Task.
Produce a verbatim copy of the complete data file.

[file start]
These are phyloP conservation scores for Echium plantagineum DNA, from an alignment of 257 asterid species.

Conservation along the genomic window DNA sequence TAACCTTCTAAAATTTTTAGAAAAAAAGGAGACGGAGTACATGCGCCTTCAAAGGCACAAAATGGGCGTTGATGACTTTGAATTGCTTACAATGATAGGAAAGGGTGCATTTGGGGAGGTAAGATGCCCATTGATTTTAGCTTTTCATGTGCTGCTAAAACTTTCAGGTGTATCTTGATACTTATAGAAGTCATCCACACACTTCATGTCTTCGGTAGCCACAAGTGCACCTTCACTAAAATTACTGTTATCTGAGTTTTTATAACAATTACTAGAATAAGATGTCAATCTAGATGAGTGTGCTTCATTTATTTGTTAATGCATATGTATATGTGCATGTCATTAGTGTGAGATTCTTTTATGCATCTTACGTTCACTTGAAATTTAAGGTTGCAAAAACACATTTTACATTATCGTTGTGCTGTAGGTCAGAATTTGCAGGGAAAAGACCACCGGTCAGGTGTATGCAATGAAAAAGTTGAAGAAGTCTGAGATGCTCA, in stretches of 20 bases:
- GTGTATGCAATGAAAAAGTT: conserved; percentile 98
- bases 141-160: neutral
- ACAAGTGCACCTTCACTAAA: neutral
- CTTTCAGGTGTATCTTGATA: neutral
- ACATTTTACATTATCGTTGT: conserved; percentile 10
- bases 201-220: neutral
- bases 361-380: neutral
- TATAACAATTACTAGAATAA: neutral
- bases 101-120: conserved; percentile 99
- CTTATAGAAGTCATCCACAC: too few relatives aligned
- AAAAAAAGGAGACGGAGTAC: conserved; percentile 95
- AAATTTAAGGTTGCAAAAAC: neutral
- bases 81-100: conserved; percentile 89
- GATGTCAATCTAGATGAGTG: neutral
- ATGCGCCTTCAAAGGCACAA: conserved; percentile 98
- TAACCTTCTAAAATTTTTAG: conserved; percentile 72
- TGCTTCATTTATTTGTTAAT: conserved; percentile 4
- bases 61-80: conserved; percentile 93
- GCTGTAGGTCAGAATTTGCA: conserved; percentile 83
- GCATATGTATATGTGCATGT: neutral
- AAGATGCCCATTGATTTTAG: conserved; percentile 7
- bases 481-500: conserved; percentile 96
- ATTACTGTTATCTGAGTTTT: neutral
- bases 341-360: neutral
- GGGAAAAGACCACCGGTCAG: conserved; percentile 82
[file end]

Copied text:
These are phyloP conservation scores for Echium plantagineum DNA, from an alignment of 257 asterid species.

Conservation along the genomic window DNA sequence TAACCTTCTAAAATTTTTAGAAAAAAAGGAGACGGAGTACATGCGCCTTCAAAGGCACAAAATGGGCGTTGATGACTTTGAATTGCTTACAATGATAGGAAAGGGTGCATTTGGGGAGGTAAGATGCCCATTGATTTTAGCTTTTCATGTGCTGCTAAAACTTTCAGGTGTATCTTGATACTTATAGAAGTCATCCACACACTTCATGTCTTCGGTAGCCACAAGTGCACCTTCACTAAAATTACTGTTATCTGAGTTTTTATAACAATTACTAGAATAAGATGTCAATCTAGATGAGTGTGCTTCATTTATTTGTTAATGCATATGTATATGTGCATGTCATTAGTGTGAGATTCTTTTATGCATCTTACGTTCACTTGAAATTTAAGGTTGCAAAAACACATTTTACATTATCGTTGTGCTGTAGGTCAGAATTTGCAGGGAAAAGACCACCGGTCAGGTGTATGCAATGAAAAAGTTGAAGAAGTCTGAGATGCTCA, in stretches of 20 bases:
- GTGTATGCAATGAAAAAGTT: conserved; percentile 98
- bases 141-160: neutral
- ACAAGTGCACCTTCACTAAA: neutral
- CTTTCAGGTGTATCTTGATA: neutral
- ACATTTTACATTATCGTTGT: conserved; percentile 10
- bases 201-220: neutral
- bases 361-380: neutral
- TATAACAATTACTAGAATAA: neutral
- bases 101-120: conserved; percentile 99
- CTTATAGAAGTCATCCACAC: too few relatives aligned
- AAAAAAAGGAGACGGAGTAC: conserved; percentile 95
- AAATTTAAGGTTGCAAAAAC: neutral
- bases 81-100: conserved; percentile 89
- GATGTCAATCTAGATGAGTG: neutral
- ATGCGCCTTCAAAGGCACAA: conserved; percentile 98
- TAACCTTCTAAAATTTTTAG: conserved; percentile 72
- TGCTTCATTTATTTGTTAAT: conserved; percentile 4
- bases 61-80: conserved; percentile 93
- GCTGTAGGTCAGAATTTGCA: conserved; percentile 83
- GCATATGTATATGTGCATGT: neutral
- AAGATGCCCATTGATTTTAG: conserved; percentile 7
- bases 481-500: conserved; percentile 96
- ATTACTGTTATCTGAGTTTT: neutral
- bases 341-360: neutral
- GGGAAAAGACCACCGGTCAG: conserved; percentile 82